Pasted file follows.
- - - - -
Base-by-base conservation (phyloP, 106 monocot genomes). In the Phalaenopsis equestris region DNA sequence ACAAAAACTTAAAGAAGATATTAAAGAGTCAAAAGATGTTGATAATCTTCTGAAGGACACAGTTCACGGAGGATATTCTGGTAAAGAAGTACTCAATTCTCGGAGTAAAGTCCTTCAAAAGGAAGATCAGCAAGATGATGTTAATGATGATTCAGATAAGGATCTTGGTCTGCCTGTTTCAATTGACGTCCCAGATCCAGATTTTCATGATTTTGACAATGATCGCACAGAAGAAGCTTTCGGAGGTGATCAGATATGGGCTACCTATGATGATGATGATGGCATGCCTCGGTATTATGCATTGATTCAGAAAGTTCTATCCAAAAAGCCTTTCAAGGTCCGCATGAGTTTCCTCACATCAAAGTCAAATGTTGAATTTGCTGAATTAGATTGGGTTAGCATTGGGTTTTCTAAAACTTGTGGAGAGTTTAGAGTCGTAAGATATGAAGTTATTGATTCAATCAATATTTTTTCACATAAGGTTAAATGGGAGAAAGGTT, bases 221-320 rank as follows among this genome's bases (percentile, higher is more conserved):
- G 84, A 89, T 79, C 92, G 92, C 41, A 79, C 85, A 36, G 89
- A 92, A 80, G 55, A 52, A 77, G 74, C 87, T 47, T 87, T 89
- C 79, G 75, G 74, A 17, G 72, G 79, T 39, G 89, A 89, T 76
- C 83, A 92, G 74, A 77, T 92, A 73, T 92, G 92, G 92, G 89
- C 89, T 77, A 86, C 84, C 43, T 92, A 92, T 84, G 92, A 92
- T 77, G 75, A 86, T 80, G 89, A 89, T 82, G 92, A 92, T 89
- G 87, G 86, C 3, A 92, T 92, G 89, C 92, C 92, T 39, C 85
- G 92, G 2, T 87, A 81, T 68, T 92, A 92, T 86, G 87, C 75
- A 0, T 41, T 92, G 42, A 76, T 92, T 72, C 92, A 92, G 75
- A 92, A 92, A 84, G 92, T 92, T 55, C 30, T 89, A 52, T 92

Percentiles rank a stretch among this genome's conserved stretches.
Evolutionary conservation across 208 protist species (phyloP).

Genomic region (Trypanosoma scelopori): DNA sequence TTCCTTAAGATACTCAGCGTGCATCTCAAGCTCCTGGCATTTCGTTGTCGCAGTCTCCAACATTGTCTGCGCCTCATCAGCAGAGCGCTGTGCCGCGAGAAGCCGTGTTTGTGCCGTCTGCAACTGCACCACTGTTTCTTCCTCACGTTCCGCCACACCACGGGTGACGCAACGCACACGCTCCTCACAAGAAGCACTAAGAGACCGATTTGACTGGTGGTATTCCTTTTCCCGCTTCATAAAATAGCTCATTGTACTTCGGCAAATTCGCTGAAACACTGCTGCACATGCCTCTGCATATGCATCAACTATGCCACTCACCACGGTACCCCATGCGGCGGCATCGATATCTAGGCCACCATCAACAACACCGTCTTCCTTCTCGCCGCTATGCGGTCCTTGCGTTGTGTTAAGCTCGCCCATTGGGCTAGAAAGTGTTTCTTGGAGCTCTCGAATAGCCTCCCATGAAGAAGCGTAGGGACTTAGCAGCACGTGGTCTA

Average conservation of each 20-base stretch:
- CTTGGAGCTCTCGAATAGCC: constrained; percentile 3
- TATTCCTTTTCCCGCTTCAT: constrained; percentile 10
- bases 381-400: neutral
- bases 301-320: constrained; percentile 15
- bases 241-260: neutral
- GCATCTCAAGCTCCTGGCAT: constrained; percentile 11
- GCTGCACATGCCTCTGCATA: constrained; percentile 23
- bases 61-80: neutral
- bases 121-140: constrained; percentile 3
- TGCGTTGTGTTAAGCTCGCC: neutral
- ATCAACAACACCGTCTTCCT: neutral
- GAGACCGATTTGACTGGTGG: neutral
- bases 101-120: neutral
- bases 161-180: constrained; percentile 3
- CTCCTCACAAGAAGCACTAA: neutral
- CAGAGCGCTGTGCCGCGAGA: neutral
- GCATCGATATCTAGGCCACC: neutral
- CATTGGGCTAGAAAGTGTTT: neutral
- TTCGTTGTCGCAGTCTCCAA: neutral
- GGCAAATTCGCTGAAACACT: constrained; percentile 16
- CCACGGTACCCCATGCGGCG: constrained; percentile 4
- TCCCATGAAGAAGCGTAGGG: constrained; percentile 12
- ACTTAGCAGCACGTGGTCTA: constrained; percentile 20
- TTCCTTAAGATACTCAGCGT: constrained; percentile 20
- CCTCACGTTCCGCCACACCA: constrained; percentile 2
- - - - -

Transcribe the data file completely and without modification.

Base-by-base conservation (phyloP, 106 monocot genomes). In the Phalaenopsis equestris region DNA sequence ACAAAAACTTAAAGAAGATATTAAAGAGTCAAAAGATGTTGATAATCTTCTGAAGGACACAGTTCACGGAGGATATTCTGGTAAAGAAGTACTCAATTCTCGGAGTAAAGTCCTTCAAAAGGAAGATCAGCAAGATGATGTTAATGATGATTCAGATAAGGATCTTGGTCTGCCTGTTTCAATTGACGTCCCAGATCCAGATTTTCATGATTTTGACAATGATCGCACAGAAGAAGCTTTCGGAGGTGATCAGATATGGGCTACCTATGATGATGATGATGGCATGCCTCGGTATTATGCATTGATTCAGAAAGTTCTATCCAAAAAGCCTTTCAAGGTCCGCATGAGTTTCCTCACATCAAAGTCAAATGTTGAATTTGCTGAATTAGATTGGGTTAGCATTGGGTTTTCTAAAACTTGTGGAGAGTTTAGAGTCGTAAGATATGAAGTTATTGATTCAATCAATATTTTTTCACATAAGGTTAAATGGGAGAAAGGTT, bases 221-320 rank as follows among this genome's bases (percentile, higher is more conserved):
- G 84, A 89, T 79, C 92, G 92, C 41, A 79, C 85, A 36, G 89
- A 92, A 80, G 55, A 52, A 77, G 74, C 87, T 47, T 87, T 89
- C 79, G 75, G 74, A 17, G 72, G 79, T 39, G 89, A 89, T 76
- C 83, A 92, G 74, A 77, T 92, A 73, T 92, G 92, G 92, G 89
- C 89, T 77, A 86, C 84, C 43, T 92, A 92, T 84, G 92, A 92
- T 77, G 75, A 86, T 80, G 89, A 89, T 82, G 92, A 92, T 89
- G 87, G 86, C 3, A 92, T 92, G 89, C 92, C 92, T 39, C 85
- G 92, G 2, T 87, A 81, T 68, T 92, A 92, T 86, G 87, C 75
- A 0, T 41, T 92, G 42, A 76, T 92, T 72, C 92, A 92, G 75
- A 92, A 92, A 84, G 92, T 92, T 55, C 30, T 89, A 52, T 92

Percentiles rank a stretch among this genome's conserved stretches.
Evolutionary conservation across 208 protist species (phyloP).

Genomic region (Trypanosoma scelopori): DNA sequence TTCCTTAAGATACTCAGCGTGCATCTCAAGCTCCTGGCATTTCGTTGTCGCAGTCTCCAACATTGTCTGCGCCTCATCAGCAGAGCGCTGTGCCGCGAGAAGCCGTGTTTGTGCCGTCTGCAACTGCACCACTGTTTCTTCCTCACGTTCCGCCACACCACGGGTGACGCAACGCACACGCTCCTCACAAGAAGCACTAAGAGACCGATTTGACTGGTGGTATTCCTTTTCCCGCTTCATAAAATAGCTCATTGTACTTCGGCAAATTCGCTGAAACACTGCTGCACATGCCTCTGCATATGCATCAACTATGCCACTCACCACGGTACCCCATGCGGCGGCATCGATATCTAGGCCACCATCAACAACACCGTCTTCCTTCTCGCCGCTATGCGGTCCTTGCGTTGTGTTAAGCTCGCCCATTGGGCTAGAAAGTGTTTCTTGGAGCTCTCGAATAGCCTCCCATGAAGAAGCGTAGGGACTTAGCAGCACGTGGTCTA

Average conservation of each 20-base stretch:
- CTTGGAGCTCTCGAATAGCC: constrained; percentile 3
- TATTCCTTTTCCCGCTTCAT: constrained; percentile 10
- bases 381-400: neutral
- bases 301-320: constrained; percentile 15
- bases 241-260: neutral
- GCATCTCAAGCTCCTGGCAT: constrained; percentile 11
- GCTGCACATGCCTCTGCATA: constrained; percentile 23
- bases 61-80: neutral
- bases 121-140: constrained; percentile 3
- TGCGTTGTGTTAAGCTCGCC: neutral
- ATCAACAACACCGTCTTCCT: neutral
- GAGACCGATTTGACTGGTGG: neutral
- bases 101-120: neutral
- bases 161-180: constrained; percentile 3
- CTCCTCACAAGAAGCACTAA: neutral
- CAGAGCGCTGTGCCGCGAGA: neutral
- GCATCGATATCTAGGCCACC: neutral
- CATTGGGCTAGAAAGTGTTT: neutral
- TTCGTTGTCGCAGTCTCCAA: neutral
- GGCAAATTCGCTGAAACACT: constrained; percentile 16
- CCACGGTACCCCATGCGGCG: constrained; percentile 4
- TCCCATGAAGAAGCGTAGGG: constrained; percentile 12
- ACTTAGCAGCACGTGGTCTA: constrained; percentile 20
- TTCCTTAAGATACTCAGCGT: constrained; percentile 20
- CCTCACGTTCCGCCACACCA: constrained; percentile 2